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Chicago Teachers Go On Strike

CHICAGO, IL – Talks broke down between the Chicago Teachers Union and the public school board on Sunday night, making way for the city’s first strike in 25 years. Today, twenty-six thousand teachers in the Chicago Teachers Union went on strike, walking picket lines as Chicago mayor Rahm Emanuel blasted it as “strike of choice.”

The two groups had been arguing over benefits and job security for months and the Chicago Teacher’s Union made good on its promise to strike if the city wouldn’t meet their demands. “We’re tired of being bullied, belittled and betrayed,” Karen Lewis, head of the Teacher’s Union said in August, “We have done everything asked of us, yet we continue to be vilified and treated with disrespect.”

On Monday, 26,000 teachers failed to show up at school meaning that 402,000 students across the city had nothing to do. Officials made arrangements to watch and feed the 80% of Chicago’s students who qualify for the free lunch program.

CBS Chicago reports that salary figures provided by the Chicago Public Schools show its teachers make the highest average salary of any city in the nation. A prime sticking point was pay increases to compensate teachers for working a longer school day.

A Chicago Public Schools spokesperson said average pay for teachers, without benefits, is $76,000. The school board’s last offer included a 3 percent raise the first year and 2 percent raises the next three years — a slight increase from an earlier offer of two percent raises in each of the next four years. The package, which would cost $400 million, keeps increases for experience and credentials with some modifications.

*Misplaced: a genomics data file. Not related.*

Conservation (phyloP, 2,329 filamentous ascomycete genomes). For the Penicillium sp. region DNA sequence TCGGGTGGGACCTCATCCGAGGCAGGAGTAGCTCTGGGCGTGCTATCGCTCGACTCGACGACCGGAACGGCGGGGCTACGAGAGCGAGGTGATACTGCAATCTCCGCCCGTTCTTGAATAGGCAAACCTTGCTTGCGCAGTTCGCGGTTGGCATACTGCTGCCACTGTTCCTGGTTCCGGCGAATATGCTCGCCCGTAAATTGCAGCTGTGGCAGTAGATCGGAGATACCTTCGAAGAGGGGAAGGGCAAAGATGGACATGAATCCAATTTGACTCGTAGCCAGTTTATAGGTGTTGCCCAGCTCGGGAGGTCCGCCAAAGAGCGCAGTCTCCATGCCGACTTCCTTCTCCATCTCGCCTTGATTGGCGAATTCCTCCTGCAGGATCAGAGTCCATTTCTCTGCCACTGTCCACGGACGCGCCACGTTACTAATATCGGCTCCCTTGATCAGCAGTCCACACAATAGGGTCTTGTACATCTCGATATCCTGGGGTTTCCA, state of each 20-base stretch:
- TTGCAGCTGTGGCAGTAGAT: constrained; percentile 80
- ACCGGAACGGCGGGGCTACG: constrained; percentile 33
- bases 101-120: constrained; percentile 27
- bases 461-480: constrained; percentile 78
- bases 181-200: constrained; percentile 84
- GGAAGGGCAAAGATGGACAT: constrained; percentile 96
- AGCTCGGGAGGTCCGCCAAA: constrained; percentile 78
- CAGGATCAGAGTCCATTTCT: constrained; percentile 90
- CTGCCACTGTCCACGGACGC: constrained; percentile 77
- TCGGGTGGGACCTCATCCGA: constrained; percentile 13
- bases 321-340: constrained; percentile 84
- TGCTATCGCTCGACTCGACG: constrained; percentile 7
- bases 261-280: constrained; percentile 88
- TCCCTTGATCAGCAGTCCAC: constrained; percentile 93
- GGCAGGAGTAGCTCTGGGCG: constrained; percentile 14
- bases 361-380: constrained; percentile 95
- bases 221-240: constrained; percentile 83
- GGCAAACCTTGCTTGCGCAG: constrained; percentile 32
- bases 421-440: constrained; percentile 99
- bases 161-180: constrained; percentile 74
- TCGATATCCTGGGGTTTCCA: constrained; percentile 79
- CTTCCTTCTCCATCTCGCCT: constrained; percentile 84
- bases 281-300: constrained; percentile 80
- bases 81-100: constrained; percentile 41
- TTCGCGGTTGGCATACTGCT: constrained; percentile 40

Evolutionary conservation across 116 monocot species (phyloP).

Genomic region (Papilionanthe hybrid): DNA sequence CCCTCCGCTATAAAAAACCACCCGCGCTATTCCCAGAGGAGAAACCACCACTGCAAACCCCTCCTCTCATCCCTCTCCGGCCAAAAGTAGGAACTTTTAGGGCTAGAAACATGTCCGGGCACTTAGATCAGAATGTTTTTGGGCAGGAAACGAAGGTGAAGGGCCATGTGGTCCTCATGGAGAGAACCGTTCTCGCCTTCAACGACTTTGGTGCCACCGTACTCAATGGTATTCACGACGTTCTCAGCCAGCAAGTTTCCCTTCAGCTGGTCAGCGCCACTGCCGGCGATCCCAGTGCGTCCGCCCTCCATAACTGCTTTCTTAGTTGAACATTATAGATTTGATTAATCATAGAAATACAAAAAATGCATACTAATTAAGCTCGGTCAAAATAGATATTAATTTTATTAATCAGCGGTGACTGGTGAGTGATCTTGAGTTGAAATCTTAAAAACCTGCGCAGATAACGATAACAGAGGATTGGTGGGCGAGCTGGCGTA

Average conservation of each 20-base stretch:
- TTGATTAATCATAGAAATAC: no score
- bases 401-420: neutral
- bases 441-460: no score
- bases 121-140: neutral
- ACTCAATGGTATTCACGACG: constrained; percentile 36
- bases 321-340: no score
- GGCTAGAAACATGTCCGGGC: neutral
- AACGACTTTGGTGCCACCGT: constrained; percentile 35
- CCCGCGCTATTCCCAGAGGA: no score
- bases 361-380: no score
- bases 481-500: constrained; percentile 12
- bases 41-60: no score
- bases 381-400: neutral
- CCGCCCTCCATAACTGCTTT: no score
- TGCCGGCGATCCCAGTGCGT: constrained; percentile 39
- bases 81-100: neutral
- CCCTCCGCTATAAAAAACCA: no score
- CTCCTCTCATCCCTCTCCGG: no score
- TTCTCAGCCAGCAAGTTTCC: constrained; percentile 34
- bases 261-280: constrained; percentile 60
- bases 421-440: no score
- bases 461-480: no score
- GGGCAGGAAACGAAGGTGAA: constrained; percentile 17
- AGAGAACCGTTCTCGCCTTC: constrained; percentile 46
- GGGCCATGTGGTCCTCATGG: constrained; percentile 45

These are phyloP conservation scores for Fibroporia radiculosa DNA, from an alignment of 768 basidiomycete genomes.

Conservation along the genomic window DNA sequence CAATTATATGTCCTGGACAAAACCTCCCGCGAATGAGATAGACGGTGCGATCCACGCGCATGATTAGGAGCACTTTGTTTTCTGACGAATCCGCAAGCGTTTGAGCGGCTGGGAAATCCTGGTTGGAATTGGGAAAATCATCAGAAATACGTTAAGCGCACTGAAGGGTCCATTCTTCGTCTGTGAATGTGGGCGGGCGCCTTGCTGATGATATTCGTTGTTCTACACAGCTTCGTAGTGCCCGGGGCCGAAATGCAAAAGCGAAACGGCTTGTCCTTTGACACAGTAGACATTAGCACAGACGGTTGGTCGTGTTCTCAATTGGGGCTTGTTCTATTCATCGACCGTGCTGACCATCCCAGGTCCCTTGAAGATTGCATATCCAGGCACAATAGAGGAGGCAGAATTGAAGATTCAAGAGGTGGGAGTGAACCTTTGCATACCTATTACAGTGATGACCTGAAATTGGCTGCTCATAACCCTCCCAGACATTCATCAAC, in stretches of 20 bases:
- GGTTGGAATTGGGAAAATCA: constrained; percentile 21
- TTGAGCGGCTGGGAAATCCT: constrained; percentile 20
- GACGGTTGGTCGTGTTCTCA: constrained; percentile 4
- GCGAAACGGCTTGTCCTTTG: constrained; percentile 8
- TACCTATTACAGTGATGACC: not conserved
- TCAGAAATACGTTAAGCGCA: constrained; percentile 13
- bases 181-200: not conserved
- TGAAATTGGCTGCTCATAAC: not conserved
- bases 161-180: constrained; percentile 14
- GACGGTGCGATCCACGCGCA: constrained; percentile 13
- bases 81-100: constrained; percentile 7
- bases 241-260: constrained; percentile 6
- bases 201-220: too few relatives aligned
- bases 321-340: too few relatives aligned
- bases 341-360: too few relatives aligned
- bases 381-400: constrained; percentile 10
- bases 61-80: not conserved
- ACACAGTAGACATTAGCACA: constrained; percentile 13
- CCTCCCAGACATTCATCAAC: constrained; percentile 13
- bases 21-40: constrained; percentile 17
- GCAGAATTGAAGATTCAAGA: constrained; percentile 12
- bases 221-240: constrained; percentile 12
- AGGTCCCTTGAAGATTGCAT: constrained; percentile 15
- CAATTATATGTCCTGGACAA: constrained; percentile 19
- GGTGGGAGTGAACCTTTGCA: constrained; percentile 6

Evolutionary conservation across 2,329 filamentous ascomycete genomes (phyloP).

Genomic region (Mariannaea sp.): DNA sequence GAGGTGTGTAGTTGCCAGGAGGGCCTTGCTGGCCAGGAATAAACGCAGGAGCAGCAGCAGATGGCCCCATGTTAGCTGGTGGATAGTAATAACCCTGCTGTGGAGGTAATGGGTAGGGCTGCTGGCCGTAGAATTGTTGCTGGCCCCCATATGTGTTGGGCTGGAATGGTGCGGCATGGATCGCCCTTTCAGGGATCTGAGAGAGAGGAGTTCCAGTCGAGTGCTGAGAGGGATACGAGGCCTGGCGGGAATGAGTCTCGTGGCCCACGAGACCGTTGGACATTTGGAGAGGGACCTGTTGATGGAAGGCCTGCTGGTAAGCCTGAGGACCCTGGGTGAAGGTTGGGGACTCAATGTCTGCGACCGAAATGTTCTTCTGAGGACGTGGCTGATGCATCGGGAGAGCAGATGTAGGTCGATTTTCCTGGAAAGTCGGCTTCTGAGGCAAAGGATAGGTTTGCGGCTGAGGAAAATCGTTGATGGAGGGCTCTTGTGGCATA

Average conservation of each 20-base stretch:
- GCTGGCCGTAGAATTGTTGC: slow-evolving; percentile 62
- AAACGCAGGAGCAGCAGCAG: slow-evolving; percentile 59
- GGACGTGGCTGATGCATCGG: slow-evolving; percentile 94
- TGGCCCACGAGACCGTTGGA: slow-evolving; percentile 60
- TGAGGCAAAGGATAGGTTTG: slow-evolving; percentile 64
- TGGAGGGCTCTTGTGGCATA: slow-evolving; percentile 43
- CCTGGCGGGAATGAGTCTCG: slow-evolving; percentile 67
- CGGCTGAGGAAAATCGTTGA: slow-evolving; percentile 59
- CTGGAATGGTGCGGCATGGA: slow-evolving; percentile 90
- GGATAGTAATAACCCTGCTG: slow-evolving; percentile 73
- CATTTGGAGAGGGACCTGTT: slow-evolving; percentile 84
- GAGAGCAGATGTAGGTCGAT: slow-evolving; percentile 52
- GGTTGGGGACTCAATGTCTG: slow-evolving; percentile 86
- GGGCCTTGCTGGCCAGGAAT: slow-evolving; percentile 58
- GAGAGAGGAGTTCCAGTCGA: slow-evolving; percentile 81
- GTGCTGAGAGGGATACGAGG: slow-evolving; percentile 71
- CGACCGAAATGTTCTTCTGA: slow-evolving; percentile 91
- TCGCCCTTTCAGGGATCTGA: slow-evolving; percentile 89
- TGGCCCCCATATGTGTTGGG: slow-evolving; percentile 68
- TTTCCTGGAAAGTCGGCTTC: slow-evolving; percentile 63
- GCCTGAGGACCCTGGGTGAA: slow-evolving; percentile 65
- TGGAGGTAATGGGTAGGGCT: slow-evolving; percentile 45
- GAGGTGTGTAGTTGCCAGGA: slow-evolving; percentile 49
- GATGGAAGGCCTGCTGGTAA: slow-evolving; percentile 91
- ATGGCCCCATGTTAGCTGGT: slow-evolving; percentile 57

The contract amounted to a 16% raise over four years for the average teacher when factoring other increases. And the raises could not be rescinded for lack of funds, which is what happened this past school year, angering teachers and helping to set the stage for Monday’s strike.

Instead the union turned down the terms, began the strike and subsequently left hundreds of parents scrambling to find alternatives for their children on Monday morning.

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